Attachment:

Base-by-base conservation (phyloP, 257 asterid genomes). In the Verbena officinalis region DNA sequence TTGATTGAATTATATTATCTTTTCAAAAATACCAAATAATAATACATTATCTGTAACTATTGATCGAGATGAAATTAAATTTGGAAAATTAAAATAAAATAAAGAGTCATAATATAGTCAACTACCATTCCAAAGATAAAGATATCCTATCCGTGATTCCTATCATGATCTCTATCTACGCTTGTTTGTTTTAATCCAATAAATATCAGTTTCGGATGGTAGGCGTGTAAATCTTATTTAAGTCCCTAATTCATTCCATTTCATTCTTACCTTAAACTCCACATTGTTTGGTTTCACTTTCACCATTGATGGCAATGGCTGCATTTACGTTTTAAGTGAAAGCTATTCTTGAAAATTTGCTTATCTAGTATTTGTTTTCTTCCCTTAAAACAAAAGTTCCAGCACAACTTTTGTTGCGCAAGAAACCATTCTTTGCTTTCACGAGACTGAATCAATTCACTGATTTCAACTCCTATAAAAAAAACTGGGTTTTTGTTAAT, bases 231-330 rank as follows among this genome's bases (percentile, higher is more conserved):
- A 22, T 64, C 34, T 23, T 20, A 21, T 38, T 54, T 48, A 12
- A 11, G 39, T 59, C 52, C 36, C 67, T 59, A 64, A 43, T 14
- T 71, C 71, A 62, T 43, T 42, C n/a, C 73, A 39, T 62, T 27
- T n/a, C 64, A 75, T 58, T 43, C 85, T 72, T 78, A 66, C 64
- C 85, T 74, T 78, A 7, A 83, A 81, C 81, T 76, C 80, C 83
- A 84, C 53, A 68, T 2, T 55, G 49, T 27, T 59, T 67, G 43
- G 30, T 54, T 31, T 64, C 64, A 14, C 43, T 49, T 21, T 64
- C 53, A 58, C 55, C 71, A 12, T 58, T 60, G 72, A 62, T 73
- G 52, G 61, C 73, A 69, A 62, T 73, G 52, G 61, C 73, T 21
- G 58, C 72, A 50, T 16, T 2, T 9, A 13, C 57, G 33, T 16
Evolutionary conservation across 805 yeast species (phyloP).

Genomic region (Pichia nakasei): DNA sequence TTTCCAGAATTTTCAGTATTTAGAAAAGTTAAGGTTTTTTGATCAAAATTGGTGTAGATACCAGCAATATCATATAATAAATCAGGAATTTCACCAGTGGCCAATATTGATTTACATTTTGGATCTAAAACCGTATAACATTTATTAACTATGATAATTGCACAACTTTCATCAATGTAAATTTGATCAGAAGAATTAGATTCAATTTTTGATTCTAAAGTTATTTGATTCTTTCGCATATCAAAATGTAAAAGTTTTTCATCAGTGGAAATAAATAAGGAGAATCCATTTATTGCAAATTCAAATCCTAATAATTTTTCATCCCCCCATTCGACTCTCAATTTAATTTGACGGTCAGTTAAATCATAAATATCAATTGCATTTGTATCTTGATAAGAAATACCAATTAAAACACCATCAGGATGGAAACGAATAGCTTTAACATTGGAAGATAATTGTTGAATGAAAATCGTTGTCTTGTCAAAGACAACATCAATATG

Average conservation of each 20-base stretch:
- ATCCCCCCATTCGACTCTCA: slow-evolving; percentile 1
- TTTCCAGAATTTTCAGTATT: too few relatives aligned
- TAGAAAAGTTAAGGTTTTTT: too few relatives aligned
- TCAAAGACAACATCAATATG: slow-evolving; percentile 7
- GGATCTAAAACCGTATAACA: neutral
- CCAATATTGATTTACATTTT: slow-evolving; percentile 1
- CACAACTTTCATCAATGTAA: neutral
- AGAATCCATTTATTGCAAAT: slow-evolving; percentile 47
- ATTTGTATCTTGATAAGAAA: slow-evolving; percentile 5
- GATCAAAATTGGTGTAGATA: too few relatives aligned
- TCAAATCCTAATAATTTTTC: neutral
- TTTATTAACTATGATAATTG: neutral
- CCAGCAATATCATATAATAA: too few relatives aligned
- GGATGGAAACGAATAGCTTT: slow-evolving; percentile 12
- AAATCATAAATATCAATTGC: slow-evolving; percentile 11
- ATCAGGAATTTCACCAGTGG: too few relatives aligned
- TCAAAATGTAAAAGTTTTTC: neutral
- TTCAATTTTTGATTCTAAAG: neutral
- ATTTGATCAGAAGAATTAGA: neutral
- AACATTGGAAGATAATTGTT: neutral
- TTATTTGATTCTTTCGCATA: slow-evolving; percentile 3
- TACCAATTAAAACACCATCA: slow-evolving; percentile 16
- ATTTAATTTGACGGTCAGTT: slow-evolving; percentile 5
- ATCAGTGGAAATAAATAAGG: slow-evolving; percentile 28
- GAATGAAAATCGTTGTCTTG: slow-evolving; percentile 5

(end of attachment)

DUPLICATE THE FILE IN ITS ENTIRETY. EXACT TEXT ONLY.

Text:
Base-by-base conservation (phyloP, 257 asterid genomes). In the Verbena officinalis region DNA sequence TTGATTGAATTATATTATCTTTTCAAAAATACCAAATAATAATACATTATCTGTAACTATTGATCGAGATGAAATTAAATTTGGAAAATTAAAATAAAATAAAGAGTCATAATATAGTCAACTACCATTCCAAAGATAAAGATATCCTATCCGTGATTCCTATCATGATCTCTATCTACGCTTGTTTGTTTTAATCCAATAAATATCAGTTTCGGATGGTAGGCGTGTAAATCTTATTTAAGTCCCTAATTCATTCCATTTCATTCTTACCTTAAACTCCACATTGTTTGGTTTCACTTTCACCATTGATGGCAATGGCTGCATTTACGTTTTAAGTGAAAGCTATTCTTGAAAATTTGCTTATCTAGTATTTGTTTTCTTCCCTTAAAACAAAAGTTCCAGCACAACTTTTGTTGCGCAAGAAACCATTCTTTGCTTTCACGAGACTGAATCAATTCACTGATTTCAACTCCTATAAAAAAAACTGGGTTTTTGTTAAT, bases 231-330 rank as follows among this genome's bases (percentile, higher is more conserved):
- A 22, T 64, C 34, T 23, T 20, A 21, T 38, T 54, T 48, A 12
- A 11, G 39, T 59, C 52, C 36, C 67, T 59, A 64, A 43, T 14
- T 71, C 71, A 62, T 43, T 42, C n/a, C 73, A 39, T 62, T 27
- T n/a, C 64, A 75, T 58, T 43, C 85, T 72, T 78, A 66, C 64
- C 85, T 74, T 78, A 7, A 83, A 81, C 81, T 76, C 80, C 83
- A 84, C 53, A 68, T 2, T 55, G 49, T 27, T 59, T 67, G 43
- G 30, T 54, T 31, T 64, C 64, A 14, C 43, T 49, T 21, T 64
- C 53, A 58, C 55, C 71, A 12, T 58, T 60, G 72, A 62, T 73
- G 52, G 61, C 73, A 69, A 62, T 73, G 52, G 61, C 73, T 21
- G 58, C 72, A 50, T 16, T 2, T 9, A 13, C 57, G 33, T 16
Evolutionary conservation across 805 yeast species (phyloP).

Genomic region (Pichia nakasei): DNA sequence TTTCCAGAATTTTCAGTATTTAGAAAAGTTAAGGTTTTTTGATCAAAATTGGTGTAGATACCAGCAATATCATATAATAAATCAGGAATTTCACCAGTGGCCAATATTGATTTACATTTTGGATCTAAAACCGTATAACATTTATTAACTATGATAATTGCACAACTTTCATCAATGTAAATTTGATCAGAAGAATTAGATTCAATTTTTGATTCTAAAGTTATTTGATTCTTTCGCATATCAAAATGTAAAAGTTTTTCATCAGTGGAAATAAATAAGGAGAATCCATTTATTGCAAATTCAAATCCTAATAATTTTTCATCCCCCCATTCGACTCTCAATTTAATTTGACGGTCAGTTAAATCATAAATATCAATTGCATTTGTATCTTGATAAGAAATACCAATTAAAACACCATCAGGATGGAAACGAATAGCTTTAACATTGGAAGATAATTGTTGAATGAAAATCGTTGTCTTGTCAAAGACAACATCAATATG

Average conservation of each 20-base stretch:
- ATCCCCCCATTCGACTCTCA: slow-evolving; percentile 1
- TTTCCAGAATTTTCAGTATT: too few relatives aligned
- TAGAAAAGTTAAGGTTTTTT: too few relatives aligned
- TCAAAGACAACATCAATATG: slow-evolving; percentile 7
- GGATCTAAAACCGTATAACA: neutral
- CCAATATTGATTTACATTTT: slow-evolving; percentile 1
- CACAACTTTCATCAATGTAA: neutral
- AGAATCCATTTATTGCAAAT: slow-evolving; percentile 47
- ATTTGTATCTTGATAAGAAA: slow-evolving; percentile 5
- GATCAAAATTGGTGTAGATA: too few relatives aligned
- TCAAATCCTAATAATTTTTC: neutral
- TTTATTAACTATGATAATTG: neutral
- CCAGCAATATCATATAATAA: too few relatives aligned
- GGATGGAAACGAATAGCTTT: slow-evolving; percentile 12
- AAATCATAAATATCAATTGC: slow-evolving; percentile 11
- ATCAGGAATTTCACCAGTGG: too few relatives aligned
- TCAAAATGTAAAAGTTTTTC: neutral
- TTCAATTTTTGATTCTAAAG: neutral
- ATTTGATCAGAAGAATTAGA: neutral
- AACATTGGAAGATAATTGTT: neutral
- TTATTTGATTCTTTCGCATA: slow-evolving; percentile 3
- TACCAATTAAAACACCATCA: slow-evolving; percentile 16
- ATTTAATTTGACGGTCAGTT: slow-evolving; percentile 5
- ATCAGTGGAAATAAATAAGG: slow-evolving; percentile 28
- GAATGAAAATCGTTGTCTTG: slow-evolving; percentile 5